October 08, 2003
Peace and Quietness One Mile Up

aerial view of mt. wilson observatory

Saturday night I did the coolest thing; My friend Lori took me to a party at the Mt. Wilson observatory, about 5,000 feet above Pasadena in the San Gabriel mountains, where we got to use the 60-inch telescope.

the 60-inch telescope at mt. wilson

The 60" is almost a hundred years old. When it was built it was the biggest telescope in the world, and it was the first one that could resolve stars in other galaxies.

'telescope action shot

When you're inside the dome, it's nearly pitch black and it takes a while to get used to moving around without bumping into things (before we went in, the astronomers warned us about bumping into things so we wouldn't get a limb sliced off when the dome started moving, or be electrocuted by the bare 110-volt line running around the perimeter). Weighing 70,000 lbs., floating on top of 40 gallons of mercury, the telescope swivels pretty easily. It's awfully disorienting though when you're looking up, watching the telescope slew to a new target, and suddenly see the entire dome begin to rotate around you.

ring nebula

We looked at nebulae, double stars, globular clusters, Mars and its moons, and our moon (really bright, and hard to track since it's so close). My favorite thing was definitely seeing the ice cap on the south pole of Mars. Hello, carbon dioxide! Hello, future human habitat!

There is something profoundly different about seeing these objects through a big telescope compared to in a photograph, knowing that between your eyeball and the star/nebula/whatever there are only a couple big mirrors and millions of light years. Fucking awesome.

While I'm in New York for the lisp conference I hope I get to see the Museum of Jurassic Technology's exhibit “No One May Ever Have the Same Knowledge Again”, which is a collection of letters that cranks and crackpots have written to the Mt. Wilson astronomers over the years, outlining their theories of the universe.

A selection from one letter:

Dear Gentlemen,

Some weeks ago I wrote you a letter. Not yet having heard from you I was wondering if you received my letter I wrote you from Homai. Since, I have shifted from Homai, to Auckland. So I thought I would send you my new address. I want to tell you I am not after money & I am not a fraud. I believe I have some knowledge which you gentlemen should have. If I die my knowledge may die with me, & no one may ever have the same knowledge again. Because if people hear talking they want stick, they go & do away with their selves. I have gone through frightful things still I go through it & I am beginning to get knowledge. I would write down & tell you what I no. But I would sooner wait till I hear from you. Because you are both strangers to me & my letter may go astray. When one writes one needs peace & quietness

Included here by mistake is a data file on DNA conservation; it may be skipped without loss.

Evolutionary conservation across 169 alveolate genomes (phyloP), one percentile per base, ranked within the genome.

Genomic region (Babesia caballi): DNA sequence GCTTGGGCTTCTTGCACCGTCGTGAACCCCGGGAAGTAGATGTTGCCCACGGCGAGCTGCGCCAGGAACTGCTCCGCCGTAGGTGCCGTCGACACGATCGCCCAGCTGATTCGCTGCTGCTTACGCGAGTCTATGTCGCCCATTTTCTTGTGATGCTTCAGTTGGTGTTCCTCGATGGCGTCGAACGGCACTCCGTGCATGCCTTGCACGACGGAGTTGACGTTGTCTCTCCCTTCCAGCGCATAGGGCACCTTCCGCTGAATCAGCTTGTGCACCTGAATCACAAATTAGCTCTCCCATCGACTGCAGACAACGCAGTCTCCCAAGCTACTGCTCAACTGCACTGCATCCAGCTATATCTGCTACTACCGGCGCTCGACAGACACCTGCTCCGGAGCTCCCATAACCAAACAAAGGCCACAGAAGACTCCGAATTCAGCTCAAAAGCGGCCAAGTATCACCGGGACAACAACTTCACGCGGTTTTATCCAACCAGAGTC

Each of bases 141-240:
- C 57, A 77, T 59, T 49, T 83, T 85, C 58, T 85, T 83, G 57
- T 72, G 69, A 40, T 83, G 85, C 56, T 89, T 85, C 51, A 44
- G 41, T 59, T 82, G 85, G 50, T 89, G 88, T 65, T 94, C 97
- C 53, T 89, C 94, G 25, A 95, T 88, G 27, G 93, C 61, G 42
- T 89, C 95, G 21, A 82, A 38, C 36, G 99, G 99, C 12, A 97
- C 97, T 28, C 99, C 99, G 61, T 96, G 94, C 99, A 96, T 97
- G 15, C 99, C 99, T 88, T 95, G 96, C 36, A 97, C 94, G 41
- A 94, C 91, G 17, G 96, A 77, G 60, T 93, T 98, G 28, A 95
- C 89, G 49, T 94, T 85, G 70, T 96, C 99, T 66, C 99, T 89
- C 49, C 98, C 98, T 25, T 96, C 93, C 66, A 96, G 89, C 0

I hope I have a chance to go back to the observatory soon.

P.S. While poking around in the lower level of the dome, I found a set of old wooden lockers. One had a metal nameplate that read “Hubble”.

Posted by jjwiseman at October 08, 2003 08:05 PM

Having taken two solid semesters' worth of astronomy, usage of the ol' local observatory (http://www.ucalgary.ca/~milone/rao.html) and all, I can tell you one* thing: astronomers sure do know how to party.

They've got cool gadgets too. One thing you forgot to mention in the list of observatory death traps (but I must applaud your reference to drowning in a vat of poisonous mercury) is the liquid nitrogen tubes they use to cool the CCDs.

Really big modern telescopes are even cooler - the 2m monster at the aforementioned observatory looks like something out of a Japanese manga, with all the hanging wires and tubing. But they certainly aren't as cool (no mercury death baths), and they don't even have eyepieces (and most of them are infrared anyway). Usually, the astronomers won't even let you get close. It's really cool (and quite unusual for an active research observatory) that they let a whole group of you (ab)use a telescope for the night.

In all my future travel plans, I try to include at least one not-so-out-of-the-way observatory. They're rather nice places to visit (and usually located in quite scenic spots). Looks like Mt. Wilson is a must-do destination.

* I think we may have learned other crap about gaseous nebulae and pulsating stars, but with all the partying we did it's hard to tell.

Posted by: Vladimir S. on October 8, 2003 09:52 PM

John, be sure to visit Lick Observatory at Mt. Hamilton, and its 36" refractor. XIX century refractors have a fascinating, Verne-ish, old fashioned science fiction look.

Posted by: Paolo Amoroso on October 9, 2003 11:23 AM

I almost hate to sully this with a non-astronomical comment, John, but those are damned fine sideburns.

Posted by: Joey deVilla on October 11, 2003 07:12 AM

Thanks. But you should see est's...

Posted by: John Wiseman on October 11, 2003 07:42 AM

James Lick is buried in a crypt beneath the 36-inch refractor atop Mt. Hamilton. They used to have concerts in the old dome, too.

Posted by: Allan Heim on October 30, 2003 01:08 PM
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